Newspaper article The Florida Times Union

Murphy Congressional Map Loses House Votes for Plan of Augusta Democrat

Newspaper article The Florida Times Union

Murphy Congressional Map Loses House Votes for Plan of Augusta Democrat

Article excerpt

Byline: Dave Williams, Times-Union staff writer

ATLANTA -- In an unexpected blow to Democratic leaders, the Georgia House yesterday rejected a congressional map drawn up by Speaker Tom Murphy in favor of an alternative sponsored by a rank-and-file Democrat from Augusta.

The House voted 85-83 for Rep. Ben Allen's plan, one of a handful of alternatives that had been turned down by the House redistricting committee on Tuesday.

Allen, who plans to run for one of two newly created congressional seats, picked up support from 18 fellow black Democrats and all but one Republican, enough to overcome the Democrats' superior numbers in the House.

After the vote, he was reluctant either to take credit for the outcome or to view it as a yardstick measuring Murphy's clout with House members.

"People honestly looked at the two maps and decided one was better than the other," Allen said. "That's why we got the coalition we got. Hopefully, we can keep it intact."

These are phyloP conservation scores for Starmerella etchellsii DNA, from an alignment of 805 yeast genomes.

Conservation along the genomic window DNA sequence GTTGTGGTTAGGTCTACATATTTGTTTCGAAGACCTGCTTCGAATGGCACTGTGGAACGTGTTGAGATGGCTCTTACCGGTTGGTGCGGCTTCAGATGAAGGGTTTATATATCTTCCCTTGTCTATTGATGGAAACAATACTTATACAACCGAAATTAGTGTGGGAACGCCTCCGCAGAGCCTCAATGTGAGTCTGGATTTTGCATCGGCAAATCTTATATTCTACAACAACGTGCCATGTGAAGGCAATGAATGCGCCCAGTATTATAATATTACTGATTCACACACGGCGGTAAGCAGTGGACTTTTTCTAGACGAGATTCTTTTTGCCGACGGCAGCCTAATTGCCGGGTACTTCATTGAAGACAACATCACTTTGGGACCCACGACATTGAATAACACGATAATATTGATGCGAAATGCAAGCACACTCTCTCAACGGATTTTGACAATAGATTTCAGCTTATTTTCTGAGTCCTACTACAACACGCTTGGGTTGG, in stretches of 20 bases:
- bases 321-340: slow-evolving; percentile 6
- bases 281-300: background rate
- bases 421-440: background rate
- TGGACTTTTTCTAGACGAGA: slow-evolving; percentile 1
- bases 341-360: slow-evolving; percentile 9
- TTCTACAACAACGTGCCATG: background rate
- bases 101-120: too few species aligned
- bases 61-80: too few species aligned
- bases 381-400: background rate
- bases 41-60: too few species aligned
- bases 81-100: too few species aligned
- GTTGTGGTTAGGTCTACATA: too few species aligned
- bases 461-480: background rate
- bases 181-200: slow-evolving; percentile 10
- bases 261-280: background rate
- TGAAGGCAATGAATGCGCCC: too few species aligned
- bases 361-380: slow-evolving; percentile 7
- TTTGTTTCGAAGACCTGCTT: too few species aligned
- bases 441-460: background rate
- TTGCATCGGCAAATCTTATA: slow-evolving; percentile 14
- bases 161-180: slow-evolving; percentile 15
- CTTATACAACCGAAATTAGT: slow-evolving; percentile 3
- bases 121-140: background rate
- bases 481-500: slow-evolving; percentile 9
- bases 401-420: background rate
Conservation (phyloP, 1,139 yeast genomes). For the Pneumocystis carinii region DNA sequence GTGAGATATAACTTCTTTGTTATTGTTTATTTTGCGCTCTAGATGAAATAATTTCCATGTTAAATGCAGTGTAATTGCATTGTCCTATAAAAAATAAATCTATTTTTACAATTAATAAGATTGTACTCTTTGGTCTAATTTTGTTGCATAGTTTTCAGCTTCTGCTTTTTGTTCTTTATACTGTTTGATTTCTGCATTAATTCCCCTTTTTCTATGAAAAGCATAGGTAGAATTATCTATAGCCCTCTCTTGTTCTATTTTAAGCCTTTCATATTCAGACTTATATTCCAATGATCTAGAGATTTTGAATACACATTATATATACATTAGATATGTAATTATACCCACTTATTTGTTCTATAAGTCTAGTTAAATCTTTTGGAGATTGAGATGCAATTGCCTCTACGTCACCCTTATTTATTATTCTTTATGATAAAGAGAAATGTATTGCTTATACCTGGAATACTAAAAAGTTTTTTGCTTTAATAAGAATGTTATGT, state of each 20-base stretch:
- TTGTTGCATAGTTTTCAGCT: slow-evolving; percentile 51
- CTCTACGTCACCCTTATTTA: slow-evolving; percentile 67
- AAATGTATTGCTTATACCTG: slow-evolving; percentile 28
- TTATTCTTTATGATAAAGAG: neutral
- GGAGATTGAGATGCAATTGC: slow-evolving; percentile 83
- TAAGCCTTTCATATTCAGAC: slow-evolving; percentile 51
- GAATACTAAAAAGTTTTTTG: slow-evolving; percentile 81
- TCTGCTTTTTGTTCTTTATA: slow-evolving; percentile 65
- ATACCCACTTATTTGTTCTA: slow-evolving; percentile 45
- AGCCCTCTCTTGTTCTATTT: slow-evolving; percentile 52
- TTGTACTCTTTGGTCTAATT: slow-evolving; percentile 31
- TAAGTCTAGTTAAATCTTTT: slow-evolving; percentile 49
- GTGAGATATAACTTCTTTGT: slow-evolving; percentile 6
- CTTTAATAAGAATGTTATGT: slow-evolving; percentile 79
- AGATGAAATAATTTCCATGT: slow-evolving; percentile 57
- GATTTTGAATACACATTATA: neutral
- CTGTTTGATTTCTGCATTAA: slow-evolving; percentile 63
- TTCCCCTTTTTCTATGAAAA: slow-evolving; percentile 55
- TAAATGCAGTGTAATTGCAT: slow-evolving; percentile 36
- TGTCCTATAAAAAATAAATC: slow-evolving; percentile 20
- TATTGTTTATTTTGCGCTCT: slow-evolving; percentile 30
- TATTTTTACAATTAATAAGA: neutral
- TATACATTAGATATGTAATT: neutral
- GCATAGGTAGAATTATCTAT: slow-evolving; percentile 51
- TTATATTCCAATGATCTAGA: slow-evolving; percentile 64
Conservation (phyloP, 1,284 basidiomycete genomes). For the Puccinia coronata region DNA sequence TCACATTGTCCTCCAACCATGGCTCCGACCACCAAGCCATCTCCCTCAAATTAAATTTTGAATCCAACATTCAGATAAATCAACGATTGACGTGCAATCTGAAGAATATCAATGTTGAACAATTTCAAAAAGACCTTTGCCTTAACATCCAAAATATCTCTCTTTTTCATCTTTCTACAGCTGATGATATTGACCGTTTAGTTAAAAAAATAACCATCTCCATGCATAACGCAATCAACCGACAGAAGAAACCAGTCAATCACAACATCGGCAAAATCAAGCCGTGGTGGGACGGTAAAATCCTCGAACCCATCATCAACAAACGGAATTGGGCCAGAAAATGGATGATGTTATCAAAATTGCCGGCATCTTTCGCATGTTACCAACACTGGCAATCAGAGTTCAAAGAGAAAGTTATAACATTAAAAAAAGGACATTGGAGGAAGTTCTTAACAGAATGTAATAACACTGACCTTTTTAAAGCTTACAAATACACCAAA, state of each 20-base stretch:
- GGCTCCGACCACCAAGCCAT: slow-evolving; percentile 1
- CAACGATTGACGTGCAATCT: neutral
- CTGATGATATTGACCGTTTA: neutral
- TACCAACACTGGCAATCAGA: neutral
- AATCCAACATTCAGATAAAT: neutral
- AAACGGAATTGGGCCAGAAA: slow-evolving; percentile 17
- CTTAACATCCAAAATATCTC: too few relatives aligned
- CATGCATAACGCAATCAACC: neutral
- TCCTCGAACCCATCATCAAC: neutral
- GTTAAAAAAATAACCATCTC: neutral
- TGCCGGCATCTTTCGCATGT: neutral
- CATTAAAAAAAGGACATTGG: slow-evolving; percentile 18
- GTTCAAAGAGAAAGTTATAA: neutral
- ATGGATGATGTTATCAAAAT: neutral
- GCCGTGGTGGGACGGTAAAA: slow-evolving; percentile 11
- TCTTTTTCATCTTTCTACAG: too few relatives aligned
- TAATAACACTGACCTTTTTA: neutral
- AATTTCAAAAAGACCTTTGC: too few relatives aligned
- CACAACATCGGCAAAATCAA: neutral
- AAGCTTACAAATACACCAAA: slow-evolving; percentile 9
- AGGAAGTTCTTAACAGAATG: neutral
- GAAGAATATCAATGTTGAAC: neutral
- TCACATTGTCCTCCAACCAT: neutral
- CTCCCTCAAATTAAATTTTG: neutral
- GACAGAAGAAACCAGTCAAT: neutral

Lawmakers adopt a new congressional map every decade to accommodate changes in population patterns that show up in the census. Georgia will add two new districts -- the 12th and 13th -- because of the state's rapid growth during the 1990s.

The two maps debated yesterday have much in common. Both keep the vast majority of coastal Georgia within the 1st Congressional District, a seat held by Republican Jack Kingston of Savannah.

Both contain a new district centered in Augusta, the seat Allen is eyeing, and both put the Athens area and Columbia County together in the 10th District now represented in Congress by Republican Charlie Norwood of Evans.

But Murphy's map contains two features that depart significantly from the way Georgia's congressional districts now are divided.

In keeping with the Democratic leadership plan in the Senate, he drew a new district running through portions of nine counties along the Perimeter Highway just outside Atlanta. It's designed to gather up Democratic precincts that aren't included in the black-majority districts represented by Democrats John Lewis of Atlanta and Cynthia McKinney of Decatur.

The speaker's map also reshapes the 8th Congressional District and centers it on Macon, giving middle Georgia a district all its own for the first time in decades. …

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